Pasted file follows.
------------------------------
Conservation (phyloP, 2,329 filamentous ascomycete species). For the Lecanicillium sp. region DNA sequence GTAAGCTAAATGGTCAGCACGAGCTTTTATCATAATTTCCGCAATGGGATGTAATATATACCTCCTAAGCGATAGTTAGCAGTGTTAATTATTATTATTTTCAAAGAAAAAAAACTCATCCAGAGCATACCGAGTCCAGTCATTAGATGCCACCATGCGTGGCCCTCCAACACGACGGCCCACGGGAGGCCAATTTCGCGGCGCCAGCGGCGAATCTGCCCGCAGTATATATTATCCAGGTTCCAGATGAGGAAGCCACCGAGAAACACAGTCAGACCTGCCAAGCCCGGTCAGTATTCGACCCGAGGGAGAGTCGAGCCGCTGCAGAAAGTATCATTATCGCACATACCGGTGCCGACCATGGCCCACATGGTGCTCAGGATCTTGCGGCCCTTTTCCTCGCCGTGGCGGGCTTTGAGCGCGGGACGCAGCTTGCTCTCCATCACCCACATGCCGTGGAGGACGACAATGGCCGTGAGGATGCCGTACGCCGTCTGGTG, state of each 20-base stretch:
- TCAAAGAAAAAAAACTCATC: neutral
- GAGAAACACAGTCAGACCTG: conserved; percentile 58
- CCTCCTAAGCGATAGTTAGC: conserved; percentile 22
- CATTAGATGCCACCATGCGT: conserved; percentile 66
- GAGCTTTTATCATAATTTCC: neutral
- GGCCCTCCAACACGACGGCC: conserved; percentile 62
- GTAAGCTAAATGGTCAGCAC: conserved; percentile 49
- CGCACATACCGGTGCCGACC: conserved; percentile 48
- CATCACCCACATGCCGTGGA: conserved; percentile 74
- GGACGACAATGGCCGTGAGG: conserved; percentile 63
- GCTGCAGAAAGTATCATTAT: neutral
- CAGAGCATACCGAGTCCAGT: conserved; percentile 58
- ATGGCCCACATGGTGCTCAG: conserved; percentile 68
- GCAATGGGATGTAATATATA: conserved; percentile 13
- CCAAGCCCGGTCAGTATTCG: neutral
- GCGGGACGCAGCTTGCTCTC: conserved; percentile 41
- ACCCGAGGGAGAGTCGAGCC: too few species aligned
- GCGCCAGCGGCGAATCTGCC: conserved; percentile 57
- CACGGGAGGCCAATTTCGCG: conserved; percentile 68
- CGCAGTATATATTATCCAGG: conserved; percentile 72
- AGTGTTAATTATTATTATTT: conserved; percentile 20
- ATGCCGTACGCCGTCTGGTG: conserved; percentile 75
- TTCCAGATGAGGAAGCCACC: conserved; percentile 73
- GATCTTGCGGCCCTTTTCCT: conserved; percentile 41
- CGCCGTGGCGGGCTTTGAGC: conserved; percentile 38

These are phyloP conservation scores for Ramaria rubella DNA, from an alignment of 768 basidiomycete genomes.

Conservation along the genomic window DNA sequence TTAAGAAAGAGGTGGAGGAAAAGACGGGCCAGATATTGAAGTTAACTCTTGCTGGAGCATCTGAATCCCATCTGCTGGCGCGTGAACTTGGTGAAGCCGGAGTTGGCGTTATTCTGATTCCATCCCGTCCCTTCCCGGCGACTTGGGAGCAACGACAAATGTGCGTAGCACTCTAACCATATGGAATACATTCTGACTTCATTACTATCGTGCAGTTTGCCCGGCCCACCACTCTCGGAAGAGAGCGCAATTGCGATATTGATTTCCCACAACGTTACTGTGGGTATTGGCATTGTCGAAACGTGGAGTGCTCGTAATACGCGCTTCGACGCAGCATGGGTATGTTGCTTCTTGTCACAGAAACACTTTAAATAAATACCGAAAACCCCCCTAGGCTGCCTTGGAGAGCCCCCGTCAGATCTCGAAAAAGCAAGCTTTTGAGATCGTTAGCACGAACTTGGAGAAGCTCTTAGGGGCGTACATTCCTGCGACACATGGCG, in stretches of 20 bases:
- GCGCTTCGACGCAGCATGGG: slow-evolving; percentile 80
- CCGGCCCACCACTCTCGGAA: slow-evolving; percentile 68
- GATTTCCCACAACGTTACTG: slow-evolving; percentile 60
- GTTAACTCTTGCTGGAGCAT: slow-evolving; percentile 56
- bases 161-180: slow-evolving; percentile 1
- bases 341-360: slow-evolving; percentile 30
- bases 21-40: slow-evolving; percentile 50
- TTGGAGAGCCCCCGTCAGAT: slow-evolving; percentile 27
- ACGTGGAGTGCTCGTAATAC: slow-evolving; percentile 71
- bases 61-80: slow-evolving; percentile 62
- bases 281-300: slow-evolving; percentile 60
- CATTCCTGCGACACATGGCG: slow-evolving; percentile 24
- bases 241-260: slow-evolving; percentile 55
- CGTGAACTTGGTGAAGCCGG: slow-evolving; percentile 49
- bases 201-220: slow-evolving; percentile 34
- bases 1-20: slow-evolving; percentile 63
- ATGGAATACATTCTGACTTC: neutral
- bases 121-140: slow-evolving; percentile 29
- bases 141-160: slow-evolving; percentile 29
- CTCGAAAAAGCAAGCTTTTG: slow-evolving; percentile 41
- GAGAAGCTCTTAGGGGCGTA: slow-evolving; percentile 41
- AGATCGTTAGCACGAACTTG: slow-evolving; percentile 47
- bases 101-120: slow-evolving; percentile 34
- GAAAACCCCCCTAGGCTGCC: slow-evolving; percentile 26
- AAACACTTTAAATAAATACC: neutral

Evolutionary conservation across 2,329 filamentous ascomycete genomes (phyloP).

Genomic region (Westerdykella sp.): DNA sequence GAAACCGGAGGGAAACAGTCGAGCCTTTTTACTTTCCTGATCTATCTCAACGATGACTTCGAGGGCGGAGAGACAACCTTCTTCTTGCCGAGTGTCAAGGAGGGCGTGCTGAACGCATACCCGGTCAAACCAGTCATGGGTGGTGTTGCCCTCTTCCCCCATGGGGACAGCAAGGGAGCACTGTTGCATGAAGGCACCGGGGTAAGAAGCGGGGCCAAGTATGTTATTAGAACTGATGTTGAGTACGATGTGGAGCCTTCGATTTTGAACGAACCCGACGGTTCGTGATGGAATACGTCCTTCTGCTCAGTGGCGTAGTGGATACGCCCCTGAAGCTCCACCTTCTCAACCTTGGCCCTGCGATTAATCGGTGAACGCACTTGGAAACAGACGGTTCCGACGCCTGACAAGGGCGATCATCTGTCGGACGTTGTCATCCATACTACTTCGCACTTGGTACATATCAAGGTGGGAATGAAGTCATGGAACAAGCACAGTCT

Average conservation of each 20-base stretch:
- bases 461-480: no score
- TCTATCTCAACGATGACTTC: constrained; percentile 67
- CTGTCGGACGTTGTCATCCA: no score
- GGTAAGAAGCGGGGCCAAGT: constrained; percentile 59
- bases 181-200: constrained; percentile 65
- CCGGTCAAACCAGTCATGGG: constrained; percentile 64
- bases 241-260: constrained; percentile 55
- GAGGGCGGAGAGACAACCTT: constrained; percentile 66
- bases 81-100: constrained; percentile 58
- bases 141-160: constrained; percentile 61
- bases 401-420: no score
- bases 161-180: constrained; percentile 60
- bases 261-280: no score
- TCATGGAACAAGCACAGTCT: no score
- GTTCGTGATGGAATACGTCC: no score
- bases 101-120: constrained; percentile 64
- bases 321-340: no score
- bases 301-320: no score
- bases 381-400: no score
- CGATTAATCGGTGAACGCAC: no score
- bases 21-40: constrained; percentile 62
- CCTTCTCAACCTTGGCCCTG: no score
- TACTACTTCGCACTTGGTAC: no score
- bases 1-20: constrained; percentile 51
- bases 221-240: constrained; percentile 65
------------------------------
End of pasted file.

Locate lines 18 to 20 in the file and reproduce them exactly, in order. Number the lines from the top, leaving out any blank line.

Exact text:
- ACCCGAGGGAGAGTCGAGCC: too few species aligned
- GCGCCAGCGGCGAATCTGCC: conserved; percentile 57
- CACGGGAGGCCAATTTCGCG: conserved; percentile 68